In this study we noted the presence of myofibrils parallel to each other and their preserved sarcomeres with clear bands (Z and H). The myofibrils alternating with the mitochondria can also be seen, a feature common in striated cardiac tissue. Also, the mitochondria with electron-dense matrix and its external and internal membrane (cristae mitochondrial) are intact. An intact nucleus with a normal distribution of chromatin is also seen (Fig. 1 A and B) (Fig. 3 A and B). A normal blood capillary with an endothelium consisting of a single layer of endothelial cell with a large irregular nucleus was also noticed (Fig. 5 A).
Group II (Myocardial infarction treated rats). Sections from atria of rats after induction of MI showed evident ultrastructural changes of the heart tissues. Rat's atrial myocytes showed atrionatriuretic factor (ANF) granules, which were few and disintegrated in most of the granules (Fig. 1 C and D) (Fig. 2 A and B). Intercalated discs, numerous in the rat atrium of the MI treated group showed marked irregularity of its fascia adherence and desmosomes are observed. They were also loss of gap junction (nexus) (Fig. 3 C and D) (Fig. 4 A and B). The extracellular matrix between the cardiomyocytes showed disorganized and degenerated myocytes are noted with the fragmentation of muscle bands (Z and H). There was no default in the alignment of cardiomyocytes myofibrils, leading to a structural impairment in contractile units.
Another feature often observed in the MI group myocytes was the loss of mitochondrial integrity. These organelles are presented swollen, with disrupted membranes, highlighting the reduction of mitochondrial cristae and loss of electron-dense matrix. Besides the mentioned alterations, endothelial cells and myocytes were observed, displaying highly condensed chromatin associated with the nuclear envelope. This characteristic is an indication that they may be in the apoptosis process (Fig. 1 C and D) (Fig. 2 A and B).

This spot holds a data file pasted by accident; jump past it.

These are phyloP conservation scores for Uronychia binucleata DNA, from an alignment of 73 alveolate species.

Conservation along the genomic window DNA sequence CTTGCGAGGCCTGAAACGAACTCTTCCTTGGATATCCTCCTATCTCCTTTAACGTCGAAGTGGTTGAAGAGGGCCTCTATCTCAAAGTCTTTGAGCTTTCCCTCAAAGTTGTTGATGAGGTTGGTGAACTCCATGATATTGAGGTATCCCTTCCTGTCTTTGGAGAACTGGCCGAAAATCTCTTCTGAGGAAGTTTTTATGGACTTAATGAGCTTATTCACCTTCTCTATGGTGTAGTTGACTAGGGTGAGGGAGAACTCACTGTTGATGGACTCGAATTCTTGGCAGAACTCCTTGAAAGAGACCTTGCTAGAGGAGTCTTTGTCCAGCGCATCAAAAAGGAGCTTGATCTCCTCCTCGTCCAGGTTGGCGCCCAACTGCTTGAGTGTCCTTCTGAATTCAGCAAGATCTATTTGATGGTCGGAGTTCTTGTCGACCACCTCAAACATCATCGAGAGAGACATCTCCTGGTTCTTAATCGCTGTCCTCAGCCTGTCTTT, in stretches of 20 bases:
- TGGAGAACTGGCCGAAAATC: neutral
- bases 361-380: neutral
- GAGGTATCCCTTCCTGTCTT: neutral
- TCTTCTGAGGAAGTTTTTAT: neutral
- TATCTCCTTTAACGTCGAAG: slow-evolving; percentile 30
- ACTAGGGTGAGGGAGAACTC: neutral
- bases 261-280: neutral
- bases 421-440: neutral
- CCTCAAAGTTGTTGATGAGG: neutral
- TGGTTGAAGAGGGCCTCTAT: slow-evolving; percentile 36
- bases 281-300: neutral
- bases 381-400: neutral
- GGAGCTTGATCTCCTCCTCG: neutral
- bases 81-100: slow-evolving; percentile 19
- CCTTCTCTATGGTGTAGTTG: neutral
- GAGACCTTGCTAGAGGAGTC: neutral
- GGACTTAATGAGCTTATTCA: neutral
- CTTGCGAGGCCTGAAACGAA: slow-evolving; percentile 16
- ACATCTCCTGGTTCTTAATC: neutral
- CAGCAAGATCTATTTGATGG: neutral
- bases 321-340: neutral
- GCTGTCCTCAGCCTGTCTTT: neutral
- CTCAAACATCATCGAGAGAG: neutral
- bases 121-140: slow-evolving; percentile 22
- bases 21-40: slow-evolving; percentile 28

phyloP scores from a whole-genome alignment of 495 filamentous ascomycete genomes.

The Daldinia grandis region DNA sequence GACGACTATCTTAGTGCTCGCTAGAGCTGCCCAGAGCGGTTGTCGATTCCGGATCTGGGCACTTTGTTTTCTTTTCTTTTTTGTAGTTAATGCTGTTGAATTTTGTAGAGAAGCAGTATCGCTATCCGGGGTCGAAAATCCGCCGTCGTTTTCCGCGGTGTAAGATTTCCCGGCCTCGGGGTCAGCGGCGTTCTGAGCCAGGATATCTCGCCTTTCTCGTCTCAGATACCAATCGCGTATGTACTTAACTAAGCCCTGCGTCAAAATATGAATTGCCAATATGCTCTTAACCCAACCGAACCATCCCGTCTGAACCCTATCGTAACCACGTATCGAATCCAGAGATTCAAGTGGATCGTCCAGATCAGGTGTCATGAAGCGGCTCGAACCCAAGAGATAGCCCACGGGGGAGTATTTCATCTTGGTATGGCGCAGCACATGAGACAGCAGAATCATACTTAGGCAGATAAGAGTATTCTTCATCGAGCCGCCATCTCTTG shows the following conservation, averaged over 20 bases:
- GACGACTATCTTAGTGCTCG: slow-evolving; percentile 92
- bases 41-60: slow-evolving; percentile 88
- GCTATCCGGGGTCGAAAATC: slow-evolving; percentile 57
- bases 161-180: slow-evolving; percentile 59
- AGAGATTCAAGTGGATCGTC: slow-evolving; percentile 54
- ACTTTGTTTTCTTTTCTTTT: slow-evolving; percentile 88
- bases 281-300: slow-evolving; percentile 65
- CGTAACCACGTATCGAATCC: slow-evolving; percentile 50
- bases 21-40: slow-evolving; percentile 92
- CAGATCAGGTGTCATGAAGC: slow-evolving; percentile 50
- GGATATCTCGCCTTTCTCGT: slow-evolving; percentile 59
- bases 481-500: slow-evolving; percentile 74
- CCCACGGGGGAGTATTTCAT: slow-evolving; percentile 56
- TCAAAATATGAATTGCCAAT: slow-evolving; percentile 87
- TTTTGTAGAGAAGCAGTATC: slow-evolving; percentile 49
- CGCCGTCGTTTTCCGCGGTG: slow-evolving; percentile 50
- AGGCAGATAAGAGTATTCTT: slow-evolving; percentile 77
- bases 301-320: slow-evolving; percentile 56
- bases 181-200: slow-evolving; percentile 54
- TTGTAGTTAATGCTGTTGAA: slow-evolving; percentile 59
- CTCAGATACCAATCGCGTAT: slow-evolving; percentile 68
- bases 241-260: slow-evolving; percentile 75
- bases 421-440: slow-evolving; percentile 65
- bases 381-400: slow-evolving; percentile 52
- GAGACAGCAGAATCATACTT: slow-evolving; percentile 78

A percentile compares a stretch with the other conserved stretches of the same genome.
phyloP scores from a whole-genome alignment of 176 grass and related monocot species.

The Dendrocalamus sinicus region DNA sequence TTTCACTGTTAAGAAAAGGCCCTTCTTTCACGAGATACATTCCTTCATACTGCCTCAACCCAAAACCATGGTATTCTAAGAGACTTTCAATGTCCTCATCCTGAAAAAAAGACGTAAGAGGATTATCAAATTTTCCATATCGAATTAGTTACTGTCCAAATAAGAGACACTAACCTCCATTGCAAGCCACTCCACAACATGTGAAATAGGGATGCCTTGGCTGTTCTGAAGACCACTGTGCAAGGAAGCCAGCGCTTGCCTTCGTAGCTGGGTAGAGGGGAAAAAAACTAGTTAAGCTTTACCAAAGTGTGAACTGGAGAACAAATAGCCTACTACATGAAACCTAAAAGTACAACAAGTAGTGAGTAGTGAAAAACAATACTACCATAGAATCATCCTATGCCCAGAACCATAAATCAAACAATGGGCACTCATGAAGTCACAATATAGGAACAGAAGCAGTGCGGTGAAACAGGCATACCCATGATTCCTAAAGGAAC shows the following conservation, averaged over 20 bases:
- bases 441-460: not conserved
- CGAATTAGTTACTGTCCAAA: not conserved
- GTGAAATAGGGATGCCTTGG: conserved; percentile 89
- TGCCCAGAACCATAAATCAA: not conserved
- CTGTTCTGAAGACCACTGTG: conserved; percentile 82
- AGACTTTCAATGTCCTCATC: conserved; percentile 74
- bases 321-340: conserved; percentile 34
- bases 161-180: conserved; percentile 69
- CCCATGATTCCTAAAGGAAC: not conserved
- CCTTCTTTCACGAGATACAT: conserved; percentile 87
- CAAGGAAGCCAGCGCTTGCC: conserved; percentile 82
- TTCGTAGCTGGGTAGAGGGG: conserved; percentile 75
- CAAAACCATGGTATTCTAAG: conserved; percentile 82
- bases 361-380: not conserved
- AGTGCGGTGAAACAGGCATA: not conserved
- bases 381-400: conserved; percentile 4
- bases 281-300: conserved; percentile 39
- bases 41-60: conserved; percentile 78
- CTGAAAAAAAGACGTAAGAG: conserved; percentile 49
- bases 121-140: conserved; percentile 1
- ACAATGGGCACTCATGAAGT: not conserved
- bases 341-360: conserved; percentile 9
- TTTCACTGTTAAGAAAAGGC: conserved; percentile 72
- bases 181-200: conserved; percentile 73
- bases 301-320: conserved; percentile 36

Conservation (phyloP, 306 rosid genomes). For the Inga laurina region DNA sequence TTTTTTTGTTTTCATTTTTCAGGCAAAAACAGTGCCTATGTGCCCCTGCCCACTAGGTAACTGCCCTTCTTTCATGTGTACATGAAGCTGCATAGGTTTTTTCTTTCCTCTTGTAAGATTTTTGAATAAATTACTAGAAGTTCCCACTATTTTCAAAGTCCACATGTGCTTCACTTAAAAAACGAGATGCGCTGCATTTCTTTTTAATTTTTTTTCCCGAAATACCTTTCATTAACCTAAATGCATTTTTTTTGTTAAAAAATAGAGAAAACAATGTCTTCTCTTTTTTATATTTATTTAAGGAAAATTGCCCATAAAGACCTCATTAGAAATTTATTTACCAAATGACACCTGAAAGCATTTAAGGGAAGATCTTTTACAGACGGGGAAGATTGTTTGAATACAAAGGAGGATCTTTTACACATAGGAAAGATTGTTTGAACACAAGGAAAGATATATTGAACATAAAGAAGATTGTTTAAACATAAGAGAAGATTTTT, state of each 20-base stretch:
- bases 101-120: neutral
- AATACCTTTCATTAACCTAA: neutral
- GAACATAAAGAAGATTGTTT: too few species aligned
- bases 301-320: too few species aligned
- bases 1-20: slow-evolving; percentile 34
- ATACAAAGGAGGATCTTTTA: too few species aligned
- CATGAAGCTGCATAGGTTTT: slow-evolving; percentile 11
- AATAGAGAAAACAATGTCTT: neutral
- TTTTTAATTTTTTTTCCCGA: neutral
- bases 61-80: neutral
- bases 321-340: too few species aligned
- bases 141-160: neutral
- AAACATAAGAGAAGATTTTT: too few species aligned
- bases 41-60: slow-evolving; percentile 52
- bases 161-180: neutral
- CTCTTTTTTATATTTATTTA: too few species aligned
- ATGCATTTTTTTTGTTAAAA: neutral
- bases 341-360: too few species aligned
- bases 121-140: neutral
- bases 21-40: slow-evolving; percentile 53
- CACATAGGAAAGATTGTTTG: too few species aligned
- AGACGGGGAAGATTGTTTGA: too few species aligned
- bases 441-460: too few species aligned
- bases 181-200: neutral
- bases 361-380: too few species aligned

In this current work, the degenerated cytoplasm of myofibrils with the fragmentation of muscle bands and degeneration, swollen mitochondria with disoriented and dissolution of cristae, flocculent density deposition, breaks in the outer mitochondrial membrane, disassembly of the nuclear lamina, markedly clumped chromatin randomly dispersed in the nuclei (Fig. 1 C and D) (Fig. 2 A and B). In this group, rats showed damaged blood capillaries with endothelium, Deposition of collagen fibrils and damaged nerve endings were also seen in the interstitium (Fig. 5 B and C).
Group III (Co-treated rats with Myocardial infarction and ghrelin treated rats). Concomitant administration of ghrelin with MI treated rats showed a considerable protection of the atrial tissues. Ultrastructural study of the atrial tissue of this group showed that the sarcoplasm was occupied by normal myofibrils with clear striations and others had been with minor disruption. Normal distribution of atrionatriuretic factor (ANF) granules (Fig. 2 C and D), intact intercalated disc with clear identification of fully formed fascia adherence and desmosomes (Fig. 4 C and D) with a reconstruction of gap junction (nexus) were also noticed. Well preserved mitochondrial integrity (preserved cristae, normal size, and shape), nucleus chromatin arrangement and striated pattern of clear bands (Z and H) were noticed in comparison to the MI group. Normal blood capillary with intact endothelium and clear nucleus with a normal distribution of its chromatin content was also noticed in this group of the experiment (Fig. 5D) (Table I).
Atrial myocytes after myocardial infarction is often associated with subsequent heart failure, which could lead to a fatal outcome. In a rat model of experimental myocardial infarction, peripheral ghrelin administration attenuated myocyte dysfunction and remodeling was examined as described below.
The electron micrographs of the atrial myocytes of the sham-operated control group of this study showed the presence of very dense electron granules, with sparsely granular and homogeneous content, coated with a double membrane. Most of their granules are located near the nuclear poles, among mitochondria but there is a small number near the plasma membrane (Gama & Rodrigues de Souza, 2006). Previous studies from the fifties (Kisch, 1956) in guinea pig hearts have shown the presence of specific atrial granules which has been functionally considered as an activator of sodium and water excretion and blood pressure reduction (De Bold et al., 1981; Forssmann et al., 1984; Skepper & Navaratnam, 1988; Jiao etal., 1993; Yoshihara et al., 1998). Those granules, in the myocytes of the auricles and in the atria, contain a peptide hormone called atrial natriuretic factor (ANF). The atrial walls are distended under conditions of hypervolemia or blood pressure increase would promote an increase in the ANF percentage in the blood (Veress & Sonnerberg, 1984).